8 ways to use bad photos in a scrapbook page

Are you taking tons of photos of people, places and events surrounding you? Do they always turn out great? Out of 100 photos, how many you would consider real keepers? How many you would immediately toss out? If you have that many photos, you probably can spare half of them to fill the trash and still have plenty to play with, but if you are only taking few photos, here and there, or if you are using photos that are in limited numbers, for whatever reason, it is hard to choose to toss out some of them. Even “bad” photos still hold memories, and tell stories. Maybe you only have one or two photos of Grandpa who passed away, or only a handful of photos that were spared from a computer crash. How can you choose if you have so few? Often, you can’t. Or maybe you don’t want to. And really, you don’t have to either as there are ways to use “bad” photos in your digital scrapbook layouts. Various tips here can give you ways to turn either bad or boring images into interesting and fun photos.

1- Try to fix it

Many photos might be too dark, too grainy, and such. Surprisingly, you can enhance photos enough to make them usable. Here is an example of a photo that was destined to the trash, but a lot of adjustments managed to get it somewhat “usable”. The ebook called 8 Secrets to Quick Photo Fixes with Paintshop Pro is available to the right of this post. It covers some really QUICK retouches for photos. It is not detailing photo editing to complete restoration because sometimes it can take a lot of work to get a photo to a great level (or not so great, depending on the starting condition).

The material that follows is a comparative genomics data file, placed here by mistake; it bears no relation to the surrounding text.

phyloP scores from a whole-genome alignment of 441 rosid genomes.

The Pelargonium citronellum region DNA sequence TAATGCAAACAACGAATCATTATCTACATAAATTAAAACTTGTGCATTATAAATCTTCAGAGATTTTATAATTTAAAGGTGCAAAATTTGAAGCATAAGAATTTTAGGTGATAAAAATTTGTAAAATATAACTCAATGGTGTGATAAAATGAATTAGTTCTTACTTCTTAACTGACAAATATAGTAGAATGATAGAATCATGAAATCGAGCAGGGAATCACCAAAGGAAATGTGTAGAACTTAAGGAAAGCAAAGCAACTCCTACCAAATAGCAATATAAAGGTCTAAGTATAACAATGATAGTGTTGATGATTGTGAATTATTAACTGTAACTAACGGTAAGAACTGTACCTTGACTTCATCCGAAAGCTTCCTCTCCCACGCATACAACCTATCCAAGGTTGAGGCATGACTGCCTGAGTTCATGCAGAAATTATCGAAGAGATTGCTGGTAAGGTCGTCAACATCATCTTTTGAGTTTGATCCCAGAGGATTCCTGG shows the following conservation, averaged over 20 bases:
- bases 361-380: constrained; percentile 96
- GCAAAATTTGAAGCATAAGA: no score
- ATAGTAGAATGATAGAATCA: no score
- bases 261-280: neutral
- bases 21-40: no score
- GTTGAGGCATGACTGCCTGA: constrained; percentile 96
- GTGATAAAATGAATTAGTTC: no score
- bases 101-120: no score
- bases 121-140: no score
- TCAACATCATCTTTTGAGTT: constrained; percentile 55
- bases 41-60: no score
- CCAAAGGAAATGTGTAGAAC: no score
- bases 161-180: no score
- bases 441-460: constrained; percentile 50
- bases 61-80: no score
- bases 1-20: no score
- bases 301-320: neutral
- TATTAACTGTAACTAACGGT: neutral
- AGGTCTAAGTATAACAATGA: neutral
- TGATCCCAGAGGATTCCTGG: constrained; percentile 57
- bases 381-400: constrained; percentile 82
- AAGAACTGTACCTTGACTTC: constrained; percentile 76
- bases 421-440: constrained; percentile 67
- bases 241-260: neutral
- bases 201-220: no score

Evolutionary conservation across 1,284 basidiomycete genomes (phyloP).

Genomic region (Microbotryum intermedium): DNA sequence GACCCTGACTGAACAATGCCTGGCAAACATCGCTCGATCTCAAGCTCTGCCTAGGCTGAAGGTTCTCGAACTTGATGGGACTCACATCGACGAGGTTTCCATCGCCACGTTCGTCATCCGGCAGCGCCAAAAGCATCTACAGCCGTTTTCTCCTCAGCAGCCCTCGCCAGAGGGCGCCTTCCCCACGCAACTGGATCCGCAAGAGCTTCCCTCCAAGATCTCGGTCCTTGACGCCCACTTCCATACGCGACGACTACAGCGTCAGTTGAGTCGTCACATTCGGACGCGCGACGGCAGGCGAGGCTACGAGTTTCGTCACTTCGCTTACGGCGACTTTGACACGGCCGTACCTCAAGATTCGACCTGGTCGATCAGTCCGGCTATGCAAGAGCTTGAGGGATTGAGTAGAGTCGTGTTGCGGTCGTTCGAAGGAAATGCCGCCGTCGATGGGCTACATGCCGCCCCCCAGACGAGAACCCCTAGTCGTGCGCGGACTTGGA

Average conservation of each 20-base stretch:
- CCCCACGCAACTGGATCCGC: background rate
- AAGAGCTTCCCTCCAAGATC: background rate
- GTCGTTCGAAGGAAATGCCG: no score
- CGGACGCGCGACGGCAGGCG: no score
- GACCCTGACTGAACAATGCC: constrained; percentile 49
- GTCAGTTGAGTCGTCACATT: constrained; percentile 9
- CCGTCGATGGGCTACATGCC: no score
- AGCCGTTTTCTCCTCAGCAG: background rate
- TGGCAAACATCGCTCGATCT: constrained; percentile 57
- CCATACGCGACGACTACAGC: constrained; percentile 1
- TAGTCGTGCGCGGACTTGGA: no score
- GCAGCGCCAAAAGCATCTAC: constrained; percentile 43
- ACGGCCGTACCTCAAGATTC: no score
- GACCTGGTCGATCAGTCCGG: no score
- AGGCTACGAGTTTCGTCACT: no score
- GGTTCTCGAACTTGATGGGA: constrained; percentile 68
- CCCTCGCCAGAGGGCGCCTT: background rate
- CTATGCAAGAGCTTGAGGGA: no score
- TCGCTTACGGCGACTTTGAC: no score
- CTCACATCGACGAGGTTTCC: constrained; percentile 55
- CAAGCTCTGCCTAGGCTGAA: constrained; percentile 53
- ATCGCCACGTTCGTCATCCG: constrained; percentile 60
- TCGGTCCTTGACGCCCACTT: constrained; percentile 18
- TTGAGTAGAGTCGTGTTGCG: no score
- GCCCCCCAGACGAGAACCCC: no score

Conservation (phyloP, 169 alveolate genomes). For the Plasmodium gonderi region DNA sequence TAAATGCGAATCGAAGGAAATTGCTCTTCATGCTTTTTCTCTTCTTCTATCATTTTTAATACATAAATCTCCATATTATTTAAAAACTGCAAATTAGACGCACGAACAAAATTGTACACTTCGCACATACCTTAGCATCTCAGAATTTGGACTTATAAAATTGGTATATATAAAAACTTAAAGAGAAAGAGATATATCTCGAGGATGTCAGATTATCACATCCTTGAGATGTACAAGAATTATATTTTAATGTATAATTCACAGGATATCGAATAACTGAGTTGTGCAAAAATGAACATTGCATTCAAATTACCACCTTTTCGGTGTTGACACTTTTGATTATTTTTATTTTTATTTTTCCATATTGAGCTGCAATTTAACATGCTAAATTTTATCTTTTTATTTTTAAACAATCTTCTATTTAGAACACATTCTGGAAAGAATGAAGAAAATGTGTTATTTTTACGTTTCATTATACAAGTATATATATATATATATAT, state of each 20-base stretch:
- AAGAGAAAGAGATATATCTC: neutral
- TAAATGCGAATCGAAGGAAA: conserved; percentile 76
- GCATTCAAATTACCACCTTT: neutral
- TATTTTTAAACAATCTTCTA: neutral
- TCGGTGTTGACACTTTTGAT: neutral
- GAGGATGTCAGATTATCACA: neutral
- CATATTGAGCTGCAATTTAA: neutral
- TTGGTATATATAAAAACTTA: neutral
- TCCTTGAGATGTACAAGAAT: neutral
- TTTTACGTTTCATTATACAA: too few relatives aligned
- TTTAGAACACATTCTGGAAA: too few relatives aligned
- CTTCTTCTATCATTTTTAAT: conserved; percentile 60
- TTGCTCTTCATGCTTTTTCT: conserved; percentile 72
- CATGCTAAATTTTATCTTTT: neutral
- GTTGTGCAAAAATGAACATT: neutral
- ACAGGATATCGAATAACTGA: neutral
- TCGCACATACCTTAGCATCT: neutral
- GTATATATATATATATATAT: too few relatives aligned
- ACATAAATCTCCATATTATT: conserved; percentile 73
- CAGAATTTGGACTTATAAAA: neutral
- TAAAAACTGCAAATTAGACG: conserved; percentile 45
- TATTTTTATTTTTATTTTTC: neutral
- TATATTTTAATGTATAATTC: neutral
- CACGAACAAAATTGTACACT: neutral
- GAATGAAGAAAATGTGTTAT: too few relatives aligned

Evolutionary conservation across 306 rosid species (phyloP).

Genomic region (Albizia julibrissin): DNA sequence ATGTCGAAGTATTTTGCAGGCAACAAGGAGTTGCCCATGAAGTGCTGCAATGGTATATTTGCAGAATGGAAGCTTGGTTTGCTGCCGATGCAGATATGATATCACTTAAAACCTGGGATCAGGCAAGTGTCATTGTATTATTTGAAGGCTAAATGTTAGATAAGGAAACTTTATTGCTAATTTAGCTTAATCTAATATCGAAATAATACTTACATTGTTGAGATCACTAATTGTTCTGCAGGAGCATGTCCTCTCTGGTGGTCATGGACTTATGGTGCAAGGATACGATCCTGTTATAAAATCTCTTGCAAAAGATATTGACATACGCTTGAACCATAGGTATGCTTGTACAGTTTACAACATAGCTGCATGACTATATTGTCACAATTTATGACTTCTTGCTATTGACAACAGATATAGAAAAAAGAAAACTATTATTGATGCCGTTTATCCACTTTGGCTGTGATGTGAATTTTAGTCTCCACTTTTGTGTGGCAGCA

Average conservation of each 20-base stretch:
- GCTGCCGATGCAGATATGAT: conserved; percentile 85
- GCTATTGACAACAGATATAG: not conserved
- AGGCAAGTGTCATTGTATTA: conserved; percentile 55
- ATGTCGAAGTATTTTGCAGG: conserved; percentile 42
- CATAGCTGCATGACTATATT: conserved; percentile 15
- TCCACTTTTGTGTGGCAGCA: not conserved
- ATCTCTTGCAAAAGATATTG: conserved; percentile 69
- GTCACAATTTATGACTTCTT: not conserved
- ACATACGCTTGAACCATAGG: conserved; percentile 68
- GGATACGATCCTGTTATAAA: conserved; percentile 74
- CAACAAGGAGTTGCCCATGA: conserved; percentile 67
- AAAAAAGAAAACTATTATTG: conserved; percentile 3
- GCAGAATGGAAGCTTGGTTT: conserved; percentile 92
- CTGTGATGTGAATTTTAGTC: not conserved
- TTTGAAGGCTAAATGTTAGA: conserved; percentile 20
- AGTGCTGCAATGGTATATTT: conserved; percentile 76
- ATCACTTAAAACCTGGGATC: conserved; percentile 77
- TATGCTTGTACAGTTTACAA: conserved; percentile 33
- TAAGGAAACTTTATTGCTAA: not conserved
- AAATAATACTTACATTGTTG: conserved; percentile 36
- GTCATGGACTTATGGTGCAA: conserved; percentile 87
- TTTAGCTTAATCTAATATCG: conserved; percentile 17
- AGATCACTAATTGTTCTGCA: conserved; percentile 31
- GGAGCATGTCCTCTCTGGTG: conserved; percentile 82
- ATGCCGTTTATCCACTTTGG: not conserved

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Since I had only two pictures of that event, I was happy to salvage this one.

2- Blend in the background

Many photos that are blurred, underexposed, overexposed or otherwise “not the best” can be used as a blended background. Since the blending is mean to not be the focus, so the photo does not need to be sharp or perfect. Look at this photo and how it can be blended in with another paper. It then gives a mood to the background paper and still allows you to cover parts with other photos or elements since this is not the focus. Paintshop Pro offers an array of blend modes that can be used in combination with a varied opacity. Depending on the color of the photo and the paper you want to blend it in, different blend modes might give better results than others.

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3- Crop creatively

Some photos are taken accidentally off the edge. Sometimes, the subject is “cut off” by either another person or an object. Who says you need to have the full view of the person or object in a scrapbook layout? Seeing only part of the subject can be a good enough “teaser” or “suggestion” to build a story around. You can crop to only one interesting element of the overall image, like the feet of a newborn or you can simply crop to create a mood like in this image. The initial image was not the best first because it was totally off center, and really looked bad, and second, because it had no definite focus point, making it a boring photo. But with some cropping, the excess environment that added absolutely no value to the photo, has disappeared and now, a real focus was created, making this photo really interesting.

creativecrop2   creativecrop1

Now, instead of a photo of someone going off the frame, with a boring background, we have a photo that has much more potential. Don’t you think?

4- Turn to black and white (or sepia)

Some photos can be oversaturated, under saturated or have weird colors. Sometimes, it can happen if an old photo has been exposed to light too much or to other damaging elements. Turning those photos to black and white (or sepia) will eliminate the wrong colors. Depending on the colors you started with, you might need to adjust the brightness and contrast a bit to get more definition between the different levels of grey.

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black and white2 Using bad photos - black and white

5- Apply a distressed texture